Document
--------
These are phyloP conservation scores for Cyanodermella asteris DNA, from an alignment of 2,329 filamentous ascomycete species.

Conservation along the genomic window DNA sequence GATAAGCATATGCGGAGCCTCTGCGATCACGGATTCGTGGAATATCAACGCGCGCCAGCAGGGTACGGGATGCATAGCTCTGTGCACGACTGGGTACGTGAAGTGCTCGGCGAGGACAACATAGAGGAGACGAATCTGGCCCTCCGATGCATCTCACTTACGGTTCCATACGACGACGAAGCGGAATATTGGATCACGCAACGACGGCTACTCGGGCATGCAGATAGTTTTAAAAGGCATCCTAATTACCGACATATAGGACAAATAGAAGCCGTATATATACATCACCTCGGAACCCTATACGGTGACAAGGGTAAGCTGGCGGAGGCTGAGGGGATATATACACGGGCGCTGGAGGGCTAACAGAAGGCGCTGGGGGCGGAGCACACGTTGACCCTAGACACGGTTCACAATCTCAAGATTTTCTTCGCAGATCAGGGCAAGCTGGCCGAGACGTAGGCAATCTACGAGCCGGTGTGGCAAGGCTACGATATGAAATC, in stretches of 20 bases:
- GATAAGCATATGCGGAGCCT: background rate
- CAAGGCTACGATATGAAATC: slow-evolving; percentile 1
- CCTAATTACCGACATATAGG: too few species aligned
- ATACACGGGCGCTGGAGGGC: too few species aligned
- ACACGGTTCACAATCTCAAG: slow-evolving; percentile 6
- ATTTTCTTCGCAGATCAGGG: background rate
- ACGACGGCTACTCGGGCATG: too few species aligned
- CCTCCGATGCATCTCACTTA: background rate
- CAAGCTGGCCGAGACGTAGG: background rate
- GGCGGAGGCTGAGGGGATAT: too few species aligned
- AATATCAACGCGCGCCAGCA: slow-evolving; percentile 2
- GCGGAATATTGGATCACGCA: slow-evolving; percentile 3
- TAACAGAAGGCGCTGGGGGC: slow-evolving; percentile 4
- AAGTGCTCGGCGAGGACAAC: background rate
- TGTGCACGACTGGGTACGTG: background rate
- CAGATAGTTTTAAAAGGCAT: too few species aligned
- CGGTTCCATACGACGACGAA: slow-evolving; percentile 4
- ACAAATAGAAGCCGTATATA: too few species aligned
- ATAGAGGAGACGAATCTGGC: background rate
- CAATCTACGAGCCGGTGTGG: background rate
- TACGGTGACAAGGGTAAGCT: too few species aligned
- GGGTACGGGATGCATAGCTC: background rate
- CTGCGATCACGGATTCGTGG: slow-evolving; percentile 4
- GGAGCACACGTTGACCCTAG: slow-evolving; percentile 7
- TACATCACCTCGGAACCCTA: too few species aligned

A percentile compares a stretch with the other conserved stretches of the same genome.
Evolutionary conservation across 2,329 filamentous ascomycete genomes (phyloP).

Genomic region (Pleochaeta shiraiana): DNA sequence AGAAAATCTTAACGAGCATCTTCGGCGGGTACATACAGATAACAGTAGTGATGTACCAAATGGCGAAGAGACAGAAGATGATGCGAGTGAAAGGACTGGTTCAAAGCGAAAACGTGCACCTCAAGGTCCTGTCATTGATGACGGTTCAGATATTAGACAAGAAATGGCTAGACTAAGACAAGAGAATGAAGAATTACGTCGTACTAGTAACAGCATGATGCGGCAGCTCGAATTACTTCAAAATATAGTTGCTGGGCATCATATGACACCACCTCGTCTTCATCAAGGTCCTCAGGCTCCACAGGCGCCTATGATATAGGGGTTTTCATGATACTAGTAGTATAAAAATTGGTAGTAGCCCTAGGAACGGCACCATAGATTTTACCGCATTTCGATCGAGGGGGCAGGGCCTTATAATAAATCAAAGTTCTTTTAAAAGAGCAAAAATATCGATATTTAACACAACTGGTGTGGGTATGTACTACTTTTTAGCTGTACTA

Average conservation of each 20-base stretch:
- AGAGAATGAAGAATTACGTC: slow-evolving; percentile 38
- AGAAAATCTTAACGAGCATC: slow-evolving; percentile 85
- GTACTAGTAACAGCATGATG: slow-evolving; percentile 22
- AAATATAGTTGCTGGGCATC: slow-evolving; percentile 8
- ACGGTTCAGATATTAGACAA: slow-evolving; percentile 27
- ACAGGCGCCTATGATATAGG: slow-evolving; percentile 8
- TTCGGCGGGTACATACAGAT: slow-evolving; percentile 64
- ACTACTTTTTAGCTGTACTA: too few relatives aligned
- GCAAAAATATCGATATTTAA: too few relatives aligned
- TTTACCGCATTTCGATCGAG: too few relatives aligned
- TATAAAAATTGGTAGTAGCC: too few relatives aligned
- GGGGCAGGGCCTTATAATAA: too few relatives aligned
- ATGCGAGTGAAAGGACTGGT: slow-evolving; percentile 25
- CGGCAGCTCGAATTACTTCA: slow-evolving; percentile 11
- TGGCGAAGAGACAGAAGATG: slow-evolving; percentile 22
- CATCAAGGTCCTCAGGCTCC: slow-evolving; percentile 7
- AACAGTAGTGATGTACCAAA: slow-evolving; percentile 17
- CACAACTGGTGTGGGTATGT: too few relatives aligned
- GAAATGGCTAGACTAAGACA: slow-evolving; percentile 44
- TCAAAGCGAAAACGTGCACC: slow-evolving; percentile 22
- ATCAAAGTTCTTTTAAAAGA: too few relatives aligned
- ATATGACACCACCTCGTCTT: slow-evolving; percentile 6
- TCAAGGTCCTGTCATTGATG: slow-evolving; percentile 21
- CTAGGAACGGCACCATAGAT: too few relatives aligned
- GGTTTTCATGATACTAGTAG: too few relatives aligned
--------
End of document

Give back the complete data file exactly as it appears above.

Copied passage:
These are phyloP conservation scores for Cyanodermella asteris DNA, from an alignment of 2,329 filamentous ascomycete species.

Conservation along the genomic window DNA sequence GATAAGCATATGCGGAGCCTCTGCGATCACGGATTCGTGGAATATCAACGCGCGCCAGCAGGGTACGGGATGCATAGCTCTGTGCACGACTGGGTACGTGAAGTGCTCGGCGAGGACAACATAGAGGAGACGAATCTGGCCCTCCGATGCATCTCACTTACGGTTCCATACGACGACGAAGCGGAATATTGGATCACGCAACGACGGCTACTCGGGCATGCAGATAGTTTTAAAAGGCATCCTAATTACCGACATATAGGACAAATAGAAGCCGTATATATACATCACCTCGGAACCCTATACGGTGACAAGGGTAAGCTGGCGGAGGCTGAGGGGATATATACACGGGCGCTGGAGGGCTAACAGAAGGCGCTGGGGGCGGAGCACACGTTGACCCTAGACACGGTTCACAATCTCAAGATTTTCTTCGCAGATCAGGGCAAGCTGGCCGAGACGTAGGCAATCTACGAGCCGGTGTGGCAAGGCTACGATATGAAATC, in stretches of 20 bases:
- GATAAGCATATGCGGAGCCT: background rate
- CAAGGCTACGATATGAAATC: slow-evolving; percentile 1
- CCTAATTACCGACATATAGG: too few species aligned
- ATACACGGGCGCTGGAGGGC: too few species aligned
- ACACGGTTCACAATCTCAAG: slow-evolving; percentile 6
- ATTTTCTTCGCAGATCAGGG: background rate
- ACGACGGCTACTCGGGCATG: too few species aligned
- CCTCCGATGCATCTCACTTA: background rate
- CAAGCTGGCCGAGACGTAGG: background rate
- GGCGGAGGCTGAGGGGATAT: too few species aligned
- AATATCAACGCGCGCCAGCA: slow-evolving; percentile 2
- GCGGAATATTGGATCACGCA: slow-evolving; percentile 3
- TAACAGAAGGCGCTGGGGGC: slow-evolving; percentile 4
- AAGTGCTCGGCGAGGACAAC: background rate
- TGTGCACGACTGGGTACGTG: background rate
- CAGATAGTTTTAAAAGGCAT: too few species aligned
- CGGTTCCATACGACGACGAA: slow-evolving; percentile 4
- ACAAATAGAAGCCGTATATA: too few species aligned
- ATAGAGGAGACGAATCTGGC: background rate
- CAATCTACGAGCCGGTGTGG: background rate
- TACGGTGACAAGGGTAAGCT: too few species aligned
- GGGTACGGGATGCATAGCTC: background rate
- CTGCGATCACGGATTCGTGG: slow-evolving; percentile 4
- GGAGCACACGTTGACCCTAG: slow-evolving; percentile 7
- TACATCACCTCGGAACCCTA: too few species aligned

A percentile compares a stretch with the other conserved stretches of the same genome.
Evolutionary conservation across 2,329 filamentous ascomycete genomes (phyloP).

Genomic region (Pleochaeta shiraiana): DNA sequence AGAAAATCTTAACGAGCATCTTCGGCGGGTACATACAGATAACAGTAGTGATGTACCAAATGGCGAAGAGACAGAAGATGATGCGAGTGAAAGGACTGGTTCAAAGCGAAAACGTGCACCTCAAGGTCCTGTCATTGATGACGGTTCAGATATTAGACAAGAAATGGCTAGACTAAGACAAGAGAATGAAGAATTACGTCGTACTAGTAACAGCATGATGCGGCAGCTCGAATTACTTCAAAATATAGTTGCTGGGCATCATATGACACCACCTCGTCTTCATCAAGGTCCTCAGGCTCCACAGGCGCCTATGATATAGGGGTTTTCATGATACTAGTAGTATAAAAATTGGTAGTAGCCCTAGGAACGGCACCATAGATTTTACCGCATTTCGATCGAGGGGGCAGGGCCTTATAATAAATCAAAGTTCTTTTAAAAGAGCAAAAATATCGATATTTAACACAACTGGTGTGGGTATGTACTACTTTTTAGCTGTACTA

Average conservation of each 20-base stretch:
- AGAGAATGAAGAATTACGTC: slow-evolving; percentile 38
- AGAAAATCTTAACGAGCATC: slow-evolving; percentile 85
- GTACTAGTAACAGCATGATG: slow-evolving; percentile 22
- AAATATAGTTGCTGGGCATC: slow-evolving; percentile 8
- ACGGTTCAGATATTAGACAA: slow-evolving; percentile 27
- ACAGGCGCCTATGATATAGG: slow-evolving; percentile 8
- TTCGGCGGGTACATACAGAT: slow-evolving; percentile 64
- ACTACTTTTTAGCTGTACTA: too few relatives aligned
- GCAAAAATATCGATATTTAA: too few relatives aligned
- TTTACCGCATTTCGATCGAG: too few relatives aligned
- TATAAAAATTGGTAGTAGCC: too few relatives aligned
- GGGGCAGGGCCTTATAATAA: too few relatives aligned
- ATGCGAGTGAAAGGACTGGT: slow-evolving; percentile 25
- CGGCAGCTCGAATTACTTCA: slow-evolving; percentile 11
- TGGCGAAGAGACAGAAGATG: slow-evolving; percentile 22
- CATCAAGGTCCTCAGGCTCC: slow-evolving; percentile 7
- AACAGTAGTGATGTACCAAA: slow-evolving; percentile 17
- CACAACTGGTGTGGGTATGT: too few relatives aligned
- GAAATGGCTAGACTAAGACA: slow-evolving; percentile 44
- TCAAAGCGAAAACGTGCACC: slow-evolving; percentile 22
- ATCAAAGTTCTTTTAAAAGA: too few relatives aligned
- ATATGACACCACCTCGTCTT: slow-evolving; percentile 6
- TCAAGGTCCTGTCATTGATG: slow-evolving; percentile 21
- CTAGGAACGGCACCATAGAT: too few relatives aligned
- GGTTTTCATGATACTAGTAG: too few relatives aligned